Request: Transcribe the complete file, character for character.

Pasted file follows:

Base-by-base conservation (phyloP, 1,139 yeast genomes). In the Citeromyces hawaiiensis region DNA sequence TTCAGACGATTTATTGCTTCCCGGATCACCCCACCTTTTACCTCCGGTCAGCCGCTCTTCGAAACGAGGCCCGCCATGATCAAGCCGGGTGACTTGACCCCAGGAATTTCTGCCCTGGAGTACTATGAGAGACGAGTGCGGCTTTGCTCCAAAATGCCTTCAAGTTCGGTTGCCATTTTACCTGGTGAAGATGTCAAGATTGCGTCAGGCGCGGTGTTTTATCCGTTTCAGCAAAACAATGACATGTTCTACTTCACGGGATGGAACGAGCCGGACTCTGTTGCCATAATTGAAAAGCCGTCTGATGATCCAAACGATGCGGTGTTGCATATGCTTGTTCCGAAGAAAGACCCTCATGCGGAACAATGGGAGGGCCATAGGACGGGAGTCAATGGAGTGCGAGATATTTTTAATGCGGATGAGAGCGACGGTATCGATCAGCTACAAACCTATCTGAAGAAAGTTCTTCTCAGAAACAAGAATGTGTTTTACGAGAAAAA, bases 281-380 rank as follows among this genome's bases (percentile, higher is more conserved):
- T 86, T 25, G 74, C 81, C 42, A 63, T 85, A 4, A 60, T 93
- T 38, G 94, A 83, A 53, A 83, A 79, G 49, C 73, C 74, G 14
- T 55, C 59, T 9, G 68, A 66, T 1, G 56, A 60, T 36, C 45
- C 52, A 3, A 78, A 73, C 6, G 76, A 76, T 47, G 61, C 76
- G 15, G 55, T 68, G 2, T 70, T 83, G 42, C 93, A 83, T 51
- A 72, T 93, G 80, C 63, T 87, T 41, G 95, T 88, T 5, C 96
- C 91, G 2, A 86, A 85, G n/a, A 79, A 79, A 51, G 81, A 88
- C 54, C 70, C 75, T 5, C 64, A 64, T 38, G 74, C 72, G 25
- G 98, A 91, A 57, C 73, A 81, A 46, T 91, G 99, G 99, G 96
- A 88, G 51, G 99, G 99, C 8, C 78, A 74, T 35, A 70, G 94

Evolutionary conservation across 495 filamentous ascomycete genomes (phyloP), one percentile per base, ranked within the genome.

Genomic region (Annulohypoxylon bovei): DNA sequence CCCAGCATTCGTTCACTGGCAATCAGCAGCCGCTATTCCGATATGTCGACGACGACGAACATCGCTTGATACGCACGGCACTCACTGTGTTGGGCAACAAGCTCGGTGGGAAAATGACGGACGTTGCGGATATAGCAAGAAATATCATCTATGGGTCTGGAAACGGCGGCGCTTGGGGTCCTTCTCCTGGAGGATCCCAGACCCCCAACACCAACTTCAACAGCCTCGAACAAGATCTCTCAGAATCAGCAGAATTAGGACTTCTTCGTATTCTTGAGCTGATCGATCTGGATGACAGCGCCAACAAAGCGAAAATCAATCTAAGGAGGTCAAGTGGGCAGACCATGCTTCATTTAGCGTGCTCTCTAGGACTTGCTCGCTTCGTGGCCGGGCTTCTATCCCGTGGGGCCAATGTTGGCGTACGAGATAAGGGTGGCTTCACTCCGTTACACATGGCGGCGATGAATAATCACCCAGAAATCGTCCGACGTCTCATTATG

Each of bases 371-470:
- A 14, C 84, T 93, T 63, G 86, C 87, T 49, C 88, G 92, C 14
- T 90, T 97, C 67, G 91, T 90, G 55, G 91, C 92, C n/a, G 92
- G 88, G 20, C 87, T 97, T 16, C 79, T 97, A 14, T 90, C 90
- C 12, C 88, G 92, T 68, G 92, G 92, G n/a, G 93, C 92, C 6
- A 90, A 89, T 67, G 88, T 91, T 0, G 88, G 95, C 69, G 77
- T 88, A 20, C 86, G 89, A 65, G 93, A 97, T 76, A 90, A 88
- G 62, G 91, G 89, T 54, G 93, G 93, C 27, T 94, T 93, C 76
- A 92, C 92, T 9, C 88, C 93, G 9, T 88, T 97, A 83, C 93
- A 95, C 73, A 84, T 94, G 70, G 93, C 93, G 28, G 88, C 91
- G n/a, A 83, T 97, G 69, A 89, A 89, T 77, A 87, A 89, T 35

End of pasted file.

Base-by-base conservation (phyloP, 1,139 yeast genomes). In the Citeromyces hawaiiensis region DNA sequence TTCAGACGATTTATTGCTTCCCGGATCACCCCACCTTTTACCTCCGGTCAGCCGCTCTTCGAAACGAGGCCCGCCATGATCAAGCCGGGTGACTTGACCCCAGGAATTTCTGCCCTGGAGTACTATGAGAGACGAGTGCGGCTTTGCTCCAAAATGCCTTCAAGTTCGGTTGCCATTTTACCTGGTGAAGATGTCAAGATTGCGTCAGGCGCGGTGTTTTATCCGTTTCAGCAAAACAATGACATGTTCTACTTCACGGGATGGAACGAGCCGGACTCTGTTGCCATAATTGAAAAGCCGTCTGATGATCCAAACGATGCGGTGTTGCATATGCTTGTTCCGAAGAAAGACCCTCATGCGGAACAATGGGAGGGCCATAGGACGGGAGTCAATGGAGTGCGAGATATTTTTAATGCGGATGAGAGCGACGGTATCGATCAGCTACAAACCTATCTGAAGAAAGTTCTTCTCAGAAACAAGAATGTGTTTTACGAGAAAAA, bases 281-380 rank as follows among this genome's bases (percentile, higher is more conserved):
- T 86, T 25, G 74, C 81, C 42, A 63, T 85, A 4, A 60, T 93
- T 38, G 94, A 83, A 53, A 83, A 79, G 49, C 73, C 74, G 14
- T 55, C 59, T 9, G 68, A 66, T 1, G 56, A 60, T 36, C 45
- C 52, A 3, A 78, A 73, C 6, G 76, A 76, T 47, G 61, C 76
- G 15, G 55, T 68, G 2, T 70, T 83, G 42, C 93, A 83, T 51
- A 72, T 93, G 80, C 63, T 87, T 41, G 95, T 88, T 5, C 96
- C 91, G 2, A 86, A 85, G n/a, A 79, A 79, A 51, G 81, A 88
- C 54, C 70, C 75, T 5, C 64, A 64, T 38, G 74, C 72, G 25
- G 98, A 91, A 57, C 73, A 81, A 46, T 91, G 99, G 99, G 96
- A 88, G 51, G 99, G 99, C 8, C 78, A 74, T 35, A 70, G 94

Evolutionary conservation across 495 filamentous ascomycete genomes (phyloP), one percentile per base, ranked within the genome.

Genomic region (Annulohypoxylon bovei): DNA sequence CCCAGCATTCGTTCACTGGCAATCAGCAGCCGCTATTCCGATATGTCGACGACGACGAACATCGCTTGATACGCACGGCACTCACTGTGTTGGGCAACAAGCTCGGTGGGAAAATGACGGACGTTGCGGATATAGCAAGAAATATCATCTATGGGTCTGGAAACGGCGGCGCTTGGGGTCCTTCTCCTGGAGGATCCCAGACCCCCAACACCAACTTCAACAGCCTCGAACAAGATCTCTCAGAATCAGCAGAATTAGGACTTCTTCGTATTCTTGAGCTGATCGATCTGGATGACAGCGCCAACAAAGCGAAAATCAATCTAAGGAGGTCAAGTGGGCAGACCATGCTTCATTTAGCGTGCTCTCTAGGACTTGCTCGCTTCGTGGCCGGGCTTCTATCCCGTGGGGCCAATGTTGGCGTACGAGATAAGGGTGGCTTCACTCCGTTACACATGGCGGCGATGAATAATCACCCAGAAATCGTCCGACGTCTCATTATG

Each of bases 371-470:
- A 14, C 84, T 93, T 63, G 86, C 87, T 49, C 88, G 92, C 14
- T 90, T 97, C 67, G 91, T 90, G 55, G 91, C 92, C n/a, G 92
- G 88, G 20, C 87, T 97, T 16, C 79, T 97, A 14, T 90, C 90
- C 12, C 88, G 92, T 68, G 92, G 92, G n/a, G 93, C 92, C 6
- A 90, A 89, T 67, G 88, T 91, T 0, G 88, G 95, C 69, G 77
- T 88, A 20, C 86, G 89, A 65, G 93, A 97, T 76, A 90, A 88
- G 62, G 91, G 89, T 54, G 93, G 93, C 27, T 94, T 93, C 76
- A 92, C 92, T 9, C 88, C 93, G 9, T 88, T 97, A 83, C 93
- A 95, C 73, A 84, T 94, G 70, G 93, C 93, G 28, G 88, C 91
- G n/a, A 83, T 97, G 69, A 89, A 89, T 77, A 87, A 89, T 35